The Trillium Falls Trail loops around old-grown redwoods by a sawmill site. The trail starts off with a small waterfall and spectacular trees. Dense thickets of young trees are abundant deeper into the trial, small with pretty cascades along moss and ferns. Nearby, the quaint towns in Humboldt County offer nourishment and lodging, Walk along the streets to view charming Victorian houses. On Saturday morning, the Arcata Plaza Farmers' Market is a must-stop for organic produce.

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Biscayne, Florida

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Shipwrecks, aquatic life and massive coral reefs are the hallmarks of this park just south of Miami. The crystalline water that makes up 95 percent of Biscayne National Park's nearly 173,000 acres is an ideal sunken playground for snorkelers, boaters and swimmers.

Established in 1980 to preserve Biscayne Bay, its barrier reefs, and the mangrove forest surrounding it, the par also encompasses three small islands — Bona Chita Key, Elliott Key and Adams Key — where relaxation awaits the sun-weary hikers and nature watchers.

Underwater is where the true magic lies. Tropical vegetation and multiple shipwrecks (some dating back to the 1800s) provide shelter for colorful fish and turtles. Manatees, along with hundreds of species of fish, also inhabit the area. Boat tours enable non-snorkelers to get a glimpse of what's beneath, as well as visit the keys and the nature trails, such as Elliot Key's famed Spite Highway, which leads through a tropical forest.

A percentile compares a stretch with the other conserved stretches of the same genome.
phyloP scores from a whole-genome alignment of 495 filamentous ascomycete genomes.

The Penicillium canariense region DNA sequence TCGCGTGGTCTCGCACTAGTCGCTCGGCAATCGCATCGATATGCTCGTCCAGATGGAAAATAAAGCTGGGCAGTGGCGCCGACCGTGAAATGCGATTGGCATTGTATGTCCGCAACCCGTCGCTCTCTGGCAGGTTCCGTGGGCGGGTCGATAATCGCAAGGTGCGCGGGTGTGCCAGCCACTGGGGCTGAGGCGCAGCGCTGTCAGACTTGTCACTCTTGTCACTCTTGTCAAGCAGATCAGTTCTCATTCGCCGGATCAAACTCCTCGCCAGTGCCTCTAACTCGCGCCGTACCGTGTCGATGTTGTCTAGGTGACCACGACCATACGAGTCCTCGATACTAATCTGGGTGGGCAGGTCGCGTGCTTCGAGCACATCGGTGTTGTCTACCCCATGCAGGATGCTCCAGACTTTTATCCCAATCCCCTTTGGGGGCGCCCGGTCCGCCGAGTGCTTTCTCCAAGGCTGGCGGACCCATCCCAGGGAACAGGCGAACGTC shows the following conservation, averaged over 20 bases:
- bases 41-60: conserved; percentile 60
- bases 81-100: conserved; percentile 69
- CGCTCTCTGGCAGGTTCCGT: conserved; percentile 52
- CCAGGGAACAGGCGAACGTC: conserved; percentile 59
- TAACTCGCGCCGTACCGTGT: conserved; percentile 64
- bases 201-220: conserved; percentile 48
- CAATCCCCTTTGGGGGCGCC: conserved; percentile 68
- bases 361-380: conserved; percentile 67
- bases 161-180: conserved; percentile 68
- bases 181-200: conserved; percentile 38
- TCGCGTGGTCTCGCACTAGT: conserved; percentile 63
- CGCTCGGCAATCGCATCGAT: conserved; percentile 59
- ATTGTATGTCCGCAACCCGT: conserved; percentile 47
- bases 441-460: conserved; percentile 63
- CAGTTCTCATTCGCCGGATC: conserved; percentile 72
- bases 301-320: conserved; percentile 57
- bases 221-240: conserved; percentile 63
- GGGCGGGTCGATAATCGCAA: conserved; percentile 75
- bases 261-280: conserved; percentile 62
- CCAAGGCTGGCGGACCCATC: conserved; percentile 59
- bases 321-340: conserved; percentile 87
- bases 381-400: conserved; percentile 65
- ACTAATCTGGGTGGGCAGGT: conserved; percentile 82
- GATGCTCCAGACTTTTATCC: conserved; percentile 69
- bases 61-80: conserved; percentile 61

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Haleakalā , Hawaii

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Established as a national park in 1961, this lush area is known for its spectacular sunrises. In Hawaiian, Haleakalā means "house of the sun." Legend has it, it's where the demigod Maui caught the sun and made it promise to slow down its journey across the sky. The 33,265-acre park is a massive shield volcano that forms more than 75 percent of the island of Maui, as successive lava flows continuously built up the island for millions of years.

Guided hikes and horseback rides offer insider knowledge and history of the island. The Pīpīwai Trail Guided Ranger Hike is a 4-mile trek, complete with overlooks and water features, which lets out at Waimoku Falls. For a shorter, and easier hike, try the half-mile Kūloa Point Trail, which leads to stunning pools and views without exceeding an elevation of 80 feet.

Other points of interest include the Kīpahulu District, which native people have inhabited for hundreds of years, while the Haleakalā Observatory, operated by the University of Hawaii, sits above the tropical inversion layer and has spectacular views under the right conditions. Visitors are permitted when the university hosts events for the public, so check its website when planning your trip to Maui.

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Big Bend, Texas

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Bordering Mexico in west Texas, this 801,163-acre spread incorporates a vast section of the Chihuahan Desert. Despite its arid climate, Big Bend National Park also contains mountain and river ecologies. These three habitats support more than 1,200 varieties of plants, 450 types of birds, 75 species of mammals and more than 58 kinds of reptiles.

In the park's center are the Chisos Mountains, the only range to be totally enclosed by national parkland, with Emory Peak reaching 7,285 feet above seal level. For a spectacular view of the mountains, a six-mile paved road takes visitors into the Chisos Mountains basin, where the valley is completely circled by rugged peaks.

Geology buffs will marvel at the fossilized sea creatures and dinosaur bones on display at the Fossil Discovery Exhibit, while hikers and kayakers can make their way through the massive Santa Elena Canyon, where the Rio grande meanders.